Findings from a new study published in JAMA show doctors who entered data into computerized health records during patients’ appointments did less positive communicating, and patients rated their care excellent less often, writes Reuters Health. Safety-net clinics serve populations with limited proficiency in English and limited health literacy who experience communication barriers that contribute to disparities in care and health. Implementation of electronic health records in safety-net clinics may affect communication between patients and health care professionals. The researchers used data from encounters between 47 patients and 39 doctors at a public hospital between 2011 and 2013 and studied associations between clinician computer use and communication with patients with diverse chronic diseases in safety-net clinics. This study reports that high computer use by clinicians in safety-net clinics was associated with lower patient satisfaction and observable communication differences.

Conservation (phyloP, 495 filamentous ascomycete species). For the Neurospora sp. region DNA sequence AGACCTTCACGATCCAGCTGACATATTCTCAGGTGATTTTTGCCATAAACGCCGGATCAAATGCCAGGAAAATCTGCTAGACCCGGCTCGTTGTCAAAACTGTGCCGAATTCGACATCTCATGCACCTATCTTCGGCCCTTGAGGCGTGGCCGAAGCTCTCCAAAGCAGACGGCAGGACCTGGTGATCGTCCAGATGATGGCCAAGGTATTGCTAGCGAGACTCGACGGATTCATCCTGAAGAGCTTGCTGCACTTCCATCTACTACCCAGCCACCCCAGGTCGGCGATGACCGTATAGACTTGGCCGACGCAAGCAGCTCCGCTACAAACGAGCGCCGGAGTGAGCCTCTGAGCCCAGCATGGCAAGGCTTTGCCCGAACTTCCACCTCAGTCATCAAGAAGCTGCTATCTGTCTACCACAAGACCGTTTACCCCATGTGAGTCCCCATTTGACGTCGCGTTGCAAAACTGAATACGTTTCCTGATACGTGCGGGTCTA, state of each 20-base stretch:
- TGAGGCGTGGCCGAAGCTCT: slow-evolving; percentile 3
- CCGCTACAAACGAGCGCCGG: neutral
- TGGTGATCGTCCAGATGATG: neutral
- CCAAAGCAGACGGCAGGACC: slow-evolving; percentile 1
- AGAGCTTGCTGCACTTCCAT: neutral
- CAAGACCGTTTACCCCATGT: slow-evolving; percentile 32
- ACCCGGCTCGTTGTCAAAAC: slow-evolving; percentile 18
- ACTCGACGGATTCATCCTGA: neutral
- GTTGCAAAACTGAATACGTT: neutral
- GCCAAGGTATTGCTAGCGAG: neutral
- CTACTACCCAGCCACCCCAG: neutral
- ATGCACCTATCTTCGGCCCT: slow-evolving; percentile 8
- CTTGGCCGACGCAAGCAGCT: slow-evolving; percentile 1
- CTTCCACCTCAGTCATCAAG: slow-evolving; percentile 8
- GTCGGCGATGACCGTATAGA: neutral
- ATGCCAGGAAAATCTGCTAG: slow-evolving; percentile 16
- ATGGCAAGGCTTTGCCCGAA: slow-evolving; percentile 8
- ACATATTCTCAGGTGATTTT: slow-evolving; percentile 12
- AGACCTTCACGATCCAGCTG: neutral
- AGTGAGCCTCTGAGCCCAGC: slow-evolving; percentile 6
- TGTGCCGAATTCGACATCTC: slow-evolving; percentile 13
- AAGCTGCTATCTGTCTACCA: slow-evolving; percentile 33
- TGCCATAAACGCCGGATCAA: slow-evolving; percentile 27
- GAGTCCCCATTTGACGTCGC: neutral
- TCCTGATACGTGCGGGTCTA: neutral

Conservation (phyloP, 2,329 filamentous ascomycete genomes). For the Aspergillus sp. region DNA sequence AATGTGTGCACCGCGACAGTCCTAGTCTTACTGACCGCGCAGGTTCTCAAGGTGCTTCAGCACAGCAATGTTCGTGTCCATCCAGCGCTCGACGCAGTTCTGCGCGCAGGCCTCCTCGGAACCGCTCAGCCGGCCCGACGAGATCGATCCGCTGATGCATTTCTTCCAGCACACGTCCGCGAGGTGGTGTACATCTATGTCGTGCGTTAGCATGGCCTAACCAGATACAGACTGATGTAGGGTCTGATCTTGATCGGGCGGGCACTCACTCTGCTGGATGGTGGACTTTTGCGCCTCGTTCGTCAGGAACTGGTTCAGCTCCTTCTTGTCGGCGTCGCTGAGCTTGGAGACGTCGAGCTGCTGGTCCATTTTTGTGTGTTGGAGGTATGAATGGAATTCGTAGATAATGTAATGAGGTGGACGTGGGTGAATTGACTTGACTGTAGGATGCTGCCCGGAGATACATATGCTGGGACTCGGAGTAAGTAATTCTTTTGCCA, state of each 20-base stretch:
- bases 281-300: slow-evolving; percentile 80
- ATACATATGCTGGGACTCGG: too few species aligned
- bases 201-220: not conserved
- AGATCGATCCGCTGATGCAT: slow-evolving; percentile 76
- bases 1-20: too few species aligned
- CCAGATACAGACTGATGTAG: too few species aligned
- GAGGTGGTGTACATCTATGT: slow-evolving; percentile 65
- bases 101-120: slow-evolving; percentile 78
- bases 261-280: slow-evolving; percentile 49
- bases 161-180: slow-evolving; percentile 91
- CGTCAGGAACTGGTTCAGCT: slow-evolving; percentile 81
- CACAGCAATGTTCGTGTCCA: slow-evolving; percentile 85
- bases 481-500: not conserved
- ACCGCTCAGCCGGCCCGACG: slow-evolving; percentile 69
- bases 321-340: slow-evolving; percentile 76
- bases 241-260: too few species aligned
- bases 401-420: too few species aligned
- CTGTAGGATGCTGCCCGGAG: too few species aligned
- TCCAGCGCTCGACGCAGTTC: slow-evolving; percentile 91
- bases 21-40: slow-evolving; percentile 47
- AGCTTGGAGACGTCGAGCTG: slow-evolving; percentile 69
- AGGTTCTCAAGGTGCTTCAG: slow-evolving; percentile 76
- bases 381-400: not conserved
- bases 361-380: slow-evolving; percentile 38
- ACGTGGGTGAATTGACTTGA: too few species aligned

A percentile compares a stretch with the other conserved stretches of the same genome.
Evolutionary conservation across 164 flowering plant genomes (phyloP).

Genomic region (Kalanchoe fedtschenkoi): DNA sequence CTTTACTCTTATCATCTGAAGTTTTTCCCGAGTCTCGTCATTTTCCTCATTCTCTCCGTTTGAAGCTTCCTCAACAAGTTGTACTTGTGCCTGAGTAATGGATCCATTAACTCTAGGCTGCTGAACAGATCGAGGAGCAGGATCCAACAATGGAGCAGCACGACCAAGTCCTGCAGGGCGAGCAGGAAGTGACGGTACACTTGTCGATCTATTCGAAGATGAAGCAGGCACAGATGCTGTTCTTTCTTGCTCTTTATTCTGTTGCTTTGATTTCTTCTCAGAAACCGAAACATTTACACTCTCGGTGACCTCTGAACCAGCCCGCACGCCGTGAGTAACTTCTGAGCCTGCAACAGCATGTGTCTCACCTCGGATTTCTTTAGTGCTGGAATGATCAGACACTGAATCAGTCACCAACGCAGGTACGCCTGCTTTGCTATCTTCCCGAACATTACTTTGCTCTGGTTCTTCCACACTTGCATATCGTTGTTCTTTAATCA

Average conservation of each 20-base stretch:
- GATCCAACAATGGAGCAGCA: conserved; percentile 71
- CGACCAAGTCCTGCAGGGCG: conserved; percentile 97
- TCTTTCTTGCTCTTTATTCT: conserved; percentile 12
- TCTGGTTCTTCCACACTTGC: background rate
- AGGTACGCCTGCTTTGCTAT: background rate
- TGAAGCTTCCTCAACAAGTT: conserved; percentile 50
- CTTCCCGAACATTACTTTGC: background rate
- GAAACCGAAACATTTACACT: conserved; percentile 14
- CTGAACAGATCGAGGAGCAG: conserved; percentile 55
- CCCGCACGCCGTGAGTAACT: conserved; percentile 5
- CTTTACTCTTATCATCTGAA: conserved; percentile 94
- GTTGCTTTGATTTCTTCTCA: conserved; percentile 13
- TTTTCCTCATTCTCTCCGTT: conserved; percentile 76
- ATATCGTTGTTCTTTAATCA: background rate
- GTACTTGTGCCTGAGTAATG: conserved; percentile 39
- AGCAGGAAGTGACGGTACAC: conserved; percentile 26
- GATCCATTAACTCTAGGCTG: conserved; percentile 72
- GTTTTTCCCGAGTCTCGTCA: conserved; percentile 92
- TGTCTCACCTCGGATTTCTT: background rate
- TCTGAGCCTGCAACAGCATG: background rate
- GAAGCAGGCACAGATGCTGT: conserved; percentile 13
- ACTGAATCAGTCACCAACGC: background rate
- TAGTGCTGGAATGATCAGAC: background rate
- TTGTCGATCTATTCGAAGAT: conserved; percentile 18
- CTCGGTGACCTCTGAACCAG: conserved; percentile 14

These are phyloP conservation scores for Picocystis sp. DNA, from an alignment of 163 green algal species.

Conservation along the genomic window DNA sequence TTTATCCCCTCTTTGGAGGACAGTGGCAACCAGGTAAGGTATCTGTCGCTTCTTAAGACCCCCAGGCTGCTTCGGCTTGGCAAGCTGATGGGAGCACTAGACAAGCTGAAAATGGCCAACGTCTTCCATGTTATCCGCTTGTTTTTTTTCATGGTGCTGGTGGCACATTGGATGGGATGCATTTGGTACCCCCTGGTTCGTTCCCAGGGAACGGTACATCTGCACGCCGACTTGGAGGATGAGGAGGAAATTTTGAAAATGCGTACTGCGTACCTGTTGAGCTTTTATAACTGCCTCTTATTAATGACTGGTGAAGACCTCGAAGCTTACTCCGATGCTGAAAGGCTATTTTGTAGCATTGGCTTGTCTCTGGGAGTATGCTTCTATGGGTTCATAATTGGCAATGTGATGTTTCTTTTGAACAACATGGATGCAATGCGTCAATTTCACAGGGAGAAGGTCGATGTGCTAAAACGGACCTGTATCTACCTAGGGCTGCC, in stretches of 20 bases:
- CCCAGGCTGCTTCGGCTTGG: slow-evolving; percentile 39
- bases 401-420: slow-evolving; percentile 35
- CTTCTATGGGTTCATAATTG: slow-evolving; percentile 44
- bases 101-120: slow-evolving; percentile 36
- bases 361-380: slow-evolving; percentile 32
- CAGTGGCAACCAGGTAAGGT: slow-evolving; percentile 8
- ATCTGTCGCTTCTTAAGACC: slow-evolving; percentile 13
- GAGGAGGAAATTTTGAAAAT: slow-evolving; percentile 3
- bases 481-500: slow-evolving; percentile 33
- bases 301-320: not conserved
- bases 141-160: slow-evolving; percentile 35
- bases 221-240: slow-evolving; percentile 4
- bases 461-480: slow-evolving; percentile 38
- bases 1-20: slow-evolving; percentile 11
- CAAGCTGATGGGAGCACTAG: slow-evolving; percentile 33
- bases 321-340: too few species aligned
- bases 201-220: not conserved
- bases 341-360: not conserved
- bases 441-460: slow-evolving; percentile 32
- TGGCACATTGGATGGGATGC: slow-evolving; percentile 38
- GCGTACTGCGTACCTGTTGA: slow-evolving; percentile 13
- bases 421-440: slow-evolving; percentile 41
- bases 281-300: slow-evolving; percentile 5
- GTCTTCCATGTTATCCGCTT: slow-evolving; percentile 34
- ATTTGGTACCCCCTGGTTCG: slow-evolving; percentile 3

Read full study: Association Between Clinician Computer Use and Communication With Patients in Safety-Net Clinics, JAMA